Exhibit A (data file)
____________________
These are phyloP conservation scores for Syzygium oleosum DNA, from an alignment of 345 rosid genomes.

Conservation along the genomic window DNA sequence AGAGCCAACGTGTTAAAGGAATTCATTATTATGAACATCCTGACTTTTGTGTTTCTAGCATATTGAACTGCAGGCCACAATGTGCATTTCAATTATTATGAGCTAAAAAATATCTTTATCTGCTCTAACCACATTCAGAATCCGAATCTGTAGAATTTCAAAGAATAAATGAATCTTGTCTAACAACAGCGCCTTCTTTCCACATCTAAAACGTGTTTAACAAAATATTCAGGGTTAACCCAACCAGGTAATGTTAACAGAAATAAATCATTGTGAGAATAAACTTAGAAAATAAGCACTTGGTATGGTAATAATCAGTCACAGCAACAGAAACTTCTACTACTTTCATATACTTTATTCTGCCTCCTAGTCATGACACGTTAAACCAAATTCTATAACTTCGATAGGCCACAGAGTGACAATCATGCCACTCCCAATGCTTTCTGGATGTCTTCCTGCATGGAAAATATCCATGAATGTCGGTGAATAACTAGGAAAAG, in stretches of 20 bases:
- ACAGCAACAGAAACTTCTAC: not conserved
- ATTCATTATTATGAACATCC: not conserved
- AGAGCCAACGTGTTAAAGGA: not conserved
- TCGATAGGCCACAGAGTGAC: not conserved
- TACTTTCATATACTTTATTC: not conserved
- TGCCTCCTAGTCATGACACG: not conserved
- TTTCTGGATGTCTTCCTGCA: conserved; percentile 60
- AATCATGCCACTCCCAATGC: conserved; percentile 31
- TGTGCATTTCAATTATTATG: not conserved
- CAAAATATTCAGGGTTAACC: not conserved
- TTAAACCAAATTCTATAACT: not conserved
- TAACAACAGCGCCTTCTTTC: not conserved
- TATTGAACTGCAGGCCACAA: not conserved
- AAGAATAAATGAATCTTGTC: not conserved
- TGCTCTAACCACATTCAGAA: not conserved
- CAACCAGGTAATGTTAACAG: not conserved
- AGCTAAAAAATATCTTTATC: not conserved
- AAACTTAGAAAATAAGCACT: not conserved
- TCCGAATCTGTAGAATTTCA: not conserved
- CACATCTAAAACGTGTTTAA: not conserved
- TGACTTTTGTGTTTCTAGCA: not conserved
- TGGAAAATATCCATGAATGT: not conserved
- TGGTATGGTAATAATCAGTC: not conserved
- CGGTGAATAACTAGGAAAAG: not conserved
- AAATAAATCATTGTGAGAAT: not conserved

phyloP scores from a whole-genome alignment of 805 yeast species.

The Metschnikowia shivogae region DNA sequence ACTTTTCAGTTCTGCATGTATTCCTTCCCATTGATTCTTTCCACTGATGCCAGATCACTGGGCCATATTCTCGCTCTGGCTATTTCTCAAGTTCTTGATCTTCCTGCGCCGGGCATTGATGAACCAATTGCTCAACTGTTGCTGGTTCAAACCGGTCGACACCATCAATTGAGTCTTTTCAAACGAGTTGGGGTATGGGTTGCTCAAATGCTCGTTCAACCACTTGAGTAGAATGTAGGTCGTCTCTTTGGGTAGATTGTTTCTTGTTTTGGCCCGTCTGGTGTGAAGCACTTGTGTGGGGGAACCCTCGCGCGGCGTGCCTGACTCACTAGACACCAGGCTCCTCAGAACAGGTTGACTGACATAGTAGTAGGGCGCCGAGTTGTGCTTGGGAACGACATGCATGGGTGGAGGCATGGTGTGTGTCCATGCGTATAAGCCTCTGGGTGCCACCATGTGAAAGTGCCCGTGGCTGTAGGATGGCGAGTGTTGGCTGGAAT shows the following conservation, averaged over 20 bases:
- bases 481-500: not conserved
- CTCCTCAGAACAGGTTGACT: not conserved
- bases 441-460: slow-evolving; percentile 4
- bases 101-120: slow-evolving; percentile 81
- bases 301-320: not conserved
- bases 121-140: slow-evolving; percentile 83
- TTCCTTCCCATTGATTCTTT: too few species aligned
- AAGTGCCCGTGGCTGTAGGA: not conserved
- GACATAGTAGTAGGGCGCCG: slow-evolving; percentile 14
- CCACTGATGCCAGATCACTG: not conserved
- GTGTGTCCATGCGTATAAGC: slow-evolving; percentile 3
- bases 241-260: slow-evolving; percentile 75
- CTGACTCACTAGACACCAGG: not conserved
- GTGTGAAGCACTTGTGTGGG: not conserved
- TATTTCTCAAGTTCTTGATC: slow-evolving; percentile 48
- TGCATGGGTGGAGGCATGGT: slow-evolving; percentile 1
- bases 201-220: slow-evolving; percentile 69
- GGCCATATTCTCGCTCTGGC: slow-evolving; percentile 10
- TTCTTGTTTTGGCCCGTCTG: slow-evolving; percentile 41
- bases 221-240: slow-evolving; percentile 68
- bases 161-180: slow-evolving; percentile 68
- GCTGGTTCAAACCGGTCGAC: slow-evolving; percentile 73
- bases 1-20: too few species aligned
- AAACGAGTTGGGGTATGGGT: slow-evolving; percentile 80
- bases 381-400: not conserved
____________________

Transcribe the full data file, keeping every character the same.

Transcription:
These are phyloP conservation scores for Syzygium oleosum DNA, from an alignment of 345 rosid genomes.

Conservation along the genomic window DNA sequence AGAGCCAACGTGTTAAAGGAATTCATTATTATGAACATCCTGACTTTTGTGTTTCTAGCATATTGAACTGCAGGCCACAATGTGCATTTCAATTATTATGAGCTAAAAAATATCTTTATCTGCTCTAACCACATTCAGAATCCGAATCTGTAGAATTTCAAAGAATAAATGAATCTTGTCTAACAACAGCGCCTTCTTTCCACATCTAAAACGTGTTTAACAAAATATTCAGGGTTAACCCAACCAGGTAATGTTAACAGAAATAAATCATTGTGAGAATAAACTTAGAAAATAAGCACTTGGTATGGTAATAATCAGTCACAGCAACAGAAACTTCTACTACTTTCATATACTTTATTCTGCCTCCTAGTCATGACACGTTAAACCAAATTCTATAACTTCGATAGGCCACAGAGTGACAATCATGCCACTCCCAATGCTTTCTGGATGTCTTCCTGCATGGAAAATATCCATGAATGTCGGTGAATAACTAGGAAAAG, in stretches of 20 bases:
- ACAGCAACAGAAACTTCTAC: not conserved
- ATTCATTATTATGAACATCC: not conserved
- AGAGCCAACGTGTTAAAGGA: not conserved
- TCGATAGGCCACAGAGTGAC: not conserved
- TACTTTCATATACTTTATTC: not conserved
- TGCCTCCTAGTCATGACACG: not conserved
- TTTCTGGATGTCTTCCTGCA: conserved; percentile 60
- AATCATGCCACTCCCAATGC: conserved; percentile 31
- TGTGCATTTCAATTATTATG: not conserved
- CAAAATATTCAGGGTTAACC: not conserved
- TTAAACCAAATTCTATAACT: not conserved
- TAACAACAGCGCCTTCTTTC: not conserved
- TATTGAACTGCAGGCCACAA: not conserved
- AAGAATAAATGAATCTTGTC: not conserved
- TGCTCTAACCACATTCAGAA: not conserved
- CAACCAGGTAATGTTAACAG: not conserved
- AGCTAAAAAATATCTTTATC: not conserved
- AAACTTAGAAAATAAGCACT: not conserved
- TCCGAATCTGTAGAATTTCA: not conserved
- CACATCTAAAACGTGTTTAA: not conserved
- TGACTTTTGTGTTTCTAGCA: not conserved
- TGGAAAATATCCATGAATGT: not conserved
- TGGTATGGTAATAATCAGTC: not conserved
- CGGTGAATAACTAGGAAAAG: not conserved
- AAATAAATCATTGTGAGAAT: not conserved

phyloP scores from a whole-genome alignment of 805 yeast species.

The Metschnikowia shivogae region DNA sequence ACTTTTCAGTTCTGCATGTATTCCTTCCCATTGATTCTTTCCACTGATGCCAGATCACTGGGCCATATTCTCGCTCTGGCTATTTCTCAAGTTCTTGATCTTCCTGCGCCGGGCATTGATGAACCAATTGCTCAACTGTTGCTGGTTCAAACCGGTCGACACCATCAATTGAGTCTTTTCAAACGAGTTGGGGTATGGGTTGCTCAAATGCTCGTTCAACCACTTGAGTAGAATGTAGGTCGTCTCTTTGGGTAGATTGTTTCTTGTTTTGGCCCGTCTGGTGTGAAGCACTTGTGTGGGGGAACCCTCGCGCGGCGTGCCTGACTCACTAGACACCAGGCTCCTCAGAACAGGTTGACTGACATAGTAGTAGGGCGCCGAGTTGTGCTTGGGAACGACATGCATGGGTGGAGGCATGGTGTGTGTCCATGCGTATAAGCCTCTGGGTGCCACCATGTGAAAGTGCCCGTGGCTGTAGGATGGCGAGTGTTGGCTGGAAT shows the following conservation, averaged over 20 bases:
- bases 481-500: not conserved
- CTCCTCAGAACAGGTTGACT: not conserved
- bases 441-460: slow-evolving; percentile 4
- bases 101-120: slow-evolving; percentile 81
- bases 301-320: not conserved
- bases 121-140: slow-evolving; percentile 83
- TTCCTTCCCATTGATTCTTT: too few species aligned
- AAGTGCCCGTGGCTGTAGGA: not conserved
- GACATAGTAGTAGGGCGCCG: slow-evolving; percentile 14
- CCACTGATGCCAGATCACTG: not conserved
- GTGTGTCCATGCGTATAAGC: slow-evolving; percentile 3
- bases 241-260: slow-evolving; percentile 75
- CTGACTCACTAGACACCAGG: not conserved
- GTGTGAAGCACTTGTGTGGG: not conserved
- TATTTCTCAAGTTCTTGATC: slow-evolving; percentile 48
- TGCATGGGTGGAGGCATGGT: slow-evolving; percentile 1
- bases 201-220: slow-evolving; percentile 69
- GGCCATATTCTCGCTCTGGC: slow-evolving; percentile 10
- TTCTTGTTTTGGCCCGTCTG: slow-evolving; percentile 41
- bases 221-240: slow-evolving; percentile 68
- bases 161-180: slow-evolving; percentile 68
- GCTGGTTCAAACCGGTCGAC: slow-evolving; percentile 73
- bases 1-20: too few species aligned
- AAACGAGTTGGGGTATGGGT: slow-evolving; percentile 80
- bases 381-400: not conserved